The world's inboxes are crammed with e-mails containing jokes, pictures, movies, tests or games and which are sent to millions of people within a few hours. They're not just the preserve of skilled hobbyists, they are increasingly part of advertisers' strategies to create so-called "viral" campaigns. What is it about the best e-mails which makes them so compelling?
1. They must be funny. And, for some reason, it's a fairly coarse sort of humour which does best. Pete Brown, who runs Boreme.com, a site which collates the best viral e-mails, says: "Sport and sex do very well - really because it's the laddish humour which seems to be most popular. They work well for homemade or commercial e-mails, especially if they are crude or gross."
2. If they're not funny, then they have to be topical or somehow "shocking, clever, strange or surprising". Topical ones are usually homemade, simply because professionally made e-mails take longer to produce. A good example was David Beckham taking tips from Jonny Wilkinson on how to kick the ball over the bar, says Pete Brown. "There was a thought bubble over Beckham's head which registered simply 'ball... bar... over... win'." It worked well after England lost to Portugal in Euro 2004 - Beckham having missed a crucial penalty - because it was done quickly, he says.
The Wilkinson/Beckham picture from summer 2004
3. E-mails must be a bit risky to be shocking or funny, says Chris Hassell of creative agency DS.Emotion, which makes viral e-mails for advertisers. Some advertisers will want to have a viral e-mail for people to send round as part of their campaigns, he says, but rein it back too much and "it ends up being just like a TV advert - and who wants to send that round?"
4. But not too risky. People know that employers can - and sometimes do - monitor people's inboxes. Anything that is too explicit, particularly sexually, is unlikely to be forwarded very far.
Clips of George Bush always popular - this one was rated as most popular of 2004 by Boreme
5. They must be in the right format. In the early days, most e-mails which would get sent round would be in plain text. Doctored photographs came later, but Pete Brown says the growth of movies has been marked in the last year. "That's linked to the rise of broadband, probably. But people's expectations about interactivity have increased too, and if the viral is a game, it's got to be good."
6. You've got to want to be associated with it. The whole point of sending an e-mail on to a friend is that it becomes a reflection on the sender, says Pete Brown. "A good e-mail that you pass on to your friends says something about you. You are choosing to pass on this particular joke to this particular friend. It partly says that you care about them to bother keeping open a channel of communication. It also says something about the type of person you are."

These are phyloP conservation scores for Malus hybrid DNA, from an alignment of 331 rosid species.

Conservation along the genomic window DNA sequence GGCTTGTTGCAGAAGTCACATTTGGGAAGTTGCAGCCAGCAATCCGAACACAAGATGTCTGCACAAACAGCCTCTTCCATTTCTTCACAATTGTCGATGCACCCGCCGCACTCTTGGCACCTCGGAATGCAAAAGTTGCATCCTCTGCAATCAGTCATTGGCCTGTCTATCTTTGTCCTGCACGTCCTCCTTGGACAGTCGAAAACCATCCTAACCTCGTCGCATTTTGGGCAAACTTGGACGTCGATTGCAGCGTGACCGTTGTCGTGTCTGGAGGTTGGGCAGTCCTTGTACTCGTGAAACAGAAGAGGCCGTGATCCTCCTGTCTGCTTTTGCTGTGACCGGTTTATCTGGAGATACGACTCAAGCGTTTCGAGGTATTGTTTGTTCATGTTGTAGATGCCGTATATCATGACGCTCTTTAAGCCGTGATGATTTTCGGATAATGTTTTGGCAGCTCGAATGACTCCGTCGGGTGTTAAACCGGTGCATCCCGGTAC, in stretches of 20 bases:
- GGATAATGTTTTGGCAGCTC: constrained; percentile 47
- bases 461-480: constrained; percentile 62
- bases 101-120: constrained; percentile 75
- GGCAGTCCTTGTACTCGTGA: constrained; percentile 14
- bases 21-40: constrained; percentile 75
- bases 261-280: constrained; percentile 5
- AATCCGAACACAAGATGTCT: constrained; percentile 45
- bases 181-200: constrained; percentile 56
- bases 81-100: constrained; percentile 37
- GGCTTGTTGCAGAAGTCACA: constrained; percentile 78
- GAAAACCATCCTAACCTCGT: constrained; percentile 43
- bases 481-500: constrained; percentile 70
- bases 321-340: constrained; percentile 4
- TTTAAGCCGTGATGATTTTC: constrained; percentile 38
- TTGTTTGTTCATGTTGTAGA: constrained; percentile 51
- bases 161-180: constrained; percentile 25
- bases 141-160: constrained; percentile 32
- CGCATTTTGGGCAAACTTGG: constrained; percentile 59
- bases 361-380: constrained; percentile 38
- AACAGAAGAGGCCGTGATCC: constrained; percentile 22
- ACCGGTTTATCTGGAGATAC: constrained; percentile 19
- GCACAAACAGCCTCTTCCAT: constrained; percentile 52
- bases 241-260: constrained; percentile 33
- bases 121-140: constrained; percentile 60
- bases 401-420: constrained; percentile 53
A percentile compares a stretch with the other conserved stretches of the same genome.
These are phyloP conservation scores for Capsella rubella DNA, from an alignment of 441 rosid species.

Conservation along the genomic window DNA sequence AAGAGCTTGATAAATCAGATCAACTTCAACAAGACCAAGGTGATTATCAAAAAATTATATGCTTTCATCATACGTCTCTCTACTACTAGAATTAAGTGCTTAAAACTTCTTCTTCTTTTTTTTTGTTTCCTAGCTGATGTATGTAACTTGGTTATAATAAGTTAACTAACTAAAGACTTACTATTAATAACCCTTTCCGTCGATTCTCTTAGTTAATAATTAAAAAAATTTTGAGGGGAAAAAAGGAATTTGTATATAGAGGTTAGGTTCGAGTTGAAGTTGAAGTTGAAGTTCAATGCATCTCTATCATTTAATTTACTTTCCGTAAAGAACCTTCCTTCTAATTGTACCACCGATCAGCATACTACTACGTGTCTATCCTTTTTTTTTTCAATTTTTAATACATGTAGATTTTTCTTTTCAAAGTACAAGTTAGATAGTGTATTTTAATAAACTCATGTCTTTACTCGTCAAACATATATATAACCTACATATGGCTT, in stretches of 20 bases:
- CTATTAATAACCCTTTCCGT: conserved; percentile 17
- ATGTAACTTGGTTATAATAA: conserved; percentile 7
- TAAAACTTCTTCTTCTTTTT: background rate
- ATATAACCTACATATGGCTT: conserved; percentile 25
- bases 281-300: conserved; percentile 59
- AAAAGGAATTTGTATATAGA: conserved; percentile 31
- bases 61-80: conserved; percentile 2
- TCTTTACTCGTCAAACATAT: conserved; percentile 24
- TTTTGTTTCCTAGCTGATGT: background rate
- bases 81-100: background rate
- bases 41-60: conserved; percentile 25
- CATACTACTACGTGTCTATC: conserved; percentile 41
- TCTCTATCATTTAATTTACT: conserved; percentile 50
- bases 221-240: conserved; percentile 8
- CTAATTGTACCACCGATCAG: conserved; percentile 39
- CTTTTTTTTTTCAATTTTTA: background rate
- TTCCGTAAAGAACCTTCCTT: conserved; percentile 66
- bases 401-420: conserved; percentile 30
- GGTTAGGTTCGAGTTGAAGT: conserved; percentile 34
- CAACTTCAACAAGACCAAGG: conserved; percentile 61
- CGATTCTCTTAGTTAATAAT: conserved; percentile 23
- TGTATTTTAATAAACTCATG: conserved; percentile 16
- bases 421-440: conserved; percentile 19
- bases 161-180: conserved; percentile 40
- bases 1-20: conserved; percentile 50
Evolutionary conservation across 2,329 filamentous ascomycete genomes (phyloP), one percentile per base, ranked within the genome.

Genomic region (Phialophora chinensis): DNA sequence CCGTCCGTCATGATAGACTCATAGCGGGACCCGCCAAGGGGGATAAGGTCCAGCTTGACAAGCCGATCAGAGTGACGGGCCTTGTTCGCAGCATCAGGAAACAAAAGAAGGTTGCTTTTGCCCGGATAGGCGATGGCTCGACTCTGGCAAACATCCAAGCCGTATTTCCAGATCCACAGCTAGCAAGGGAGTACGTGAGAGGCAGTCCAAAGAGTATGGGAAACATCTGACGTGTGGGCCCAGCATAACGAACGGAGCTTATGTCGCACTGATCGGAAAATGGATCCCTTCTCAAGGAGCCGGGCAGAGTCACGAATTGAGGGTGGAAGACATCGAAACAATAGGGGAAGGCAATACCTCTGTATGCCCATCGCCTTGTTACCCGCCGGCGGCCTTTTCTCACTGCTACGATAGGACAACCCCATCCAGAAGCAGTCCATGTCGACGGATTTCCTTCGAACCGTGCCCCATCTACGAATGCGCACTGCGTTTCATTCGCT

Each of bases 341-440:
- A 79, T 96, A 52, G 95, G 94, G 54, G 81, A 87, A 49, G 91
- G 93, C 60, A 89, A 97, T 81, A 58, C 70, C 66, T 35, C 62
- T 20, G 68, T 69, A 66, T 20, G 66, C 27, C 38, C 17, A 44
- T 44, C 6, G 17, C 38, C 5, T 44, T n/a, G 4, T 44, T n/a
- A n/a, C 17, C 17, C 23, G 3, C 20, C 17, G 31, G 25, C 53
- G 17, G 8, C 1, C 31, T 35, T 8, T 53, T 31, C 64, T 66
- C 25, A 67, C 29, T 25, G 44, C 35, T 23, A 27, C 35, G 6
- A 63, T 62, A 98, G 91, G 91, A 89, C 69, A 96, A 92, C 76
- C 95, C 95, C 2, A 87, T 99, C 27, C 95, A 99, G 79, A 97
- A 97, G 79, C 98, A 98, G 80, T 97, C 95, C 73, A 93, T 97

7. If it's a commercially-produced e-mail, then it's got to be for the right sort of brand. Chris Hassell thinks Ford made a mistake by distancing itself from an advert which showed a cat being decapitated by a sunroof. Following complaints from animal protection charities, the car giant said the film was an agency's idea they had never endorsed or intended for release. But Hassell says it would have done little to the brand's image among young people to have said nothing.
Controversial film about the Ford Ka, in which the cat's head is cut off by the sunroof
8. If movies have come from an advertising agency, the branding must be very subtle. "People aren't stupid - they're not going to send round something which is basically a TV advert," says Hassell. Brown adds that the e-mailed game which impressed him most was actually quite difficult to complete, and it was only when players reached the final level that they discovered it had come from Dyson.
9. Don't be politically correct says Brown. "We have never found a PC viral e-mail," he says. If it's about politicians, then it cannot show any respect.
10. Ignore points one to nine - Brown says finding the right e-mail which will go round the world depends on having the X-factor, something novel which will grab people's attention and distract them long enough from their work.
Add your comments on this story, using the form below.
Many joke emails contain a simple list of gags. I wish people would think twice about forwarding these on because the poor comedians who wrote those jokes are standing on a stage every night with a section of the audience thinking "Rubbish; he's nicked that from an email."
Geoff Taylor, Bury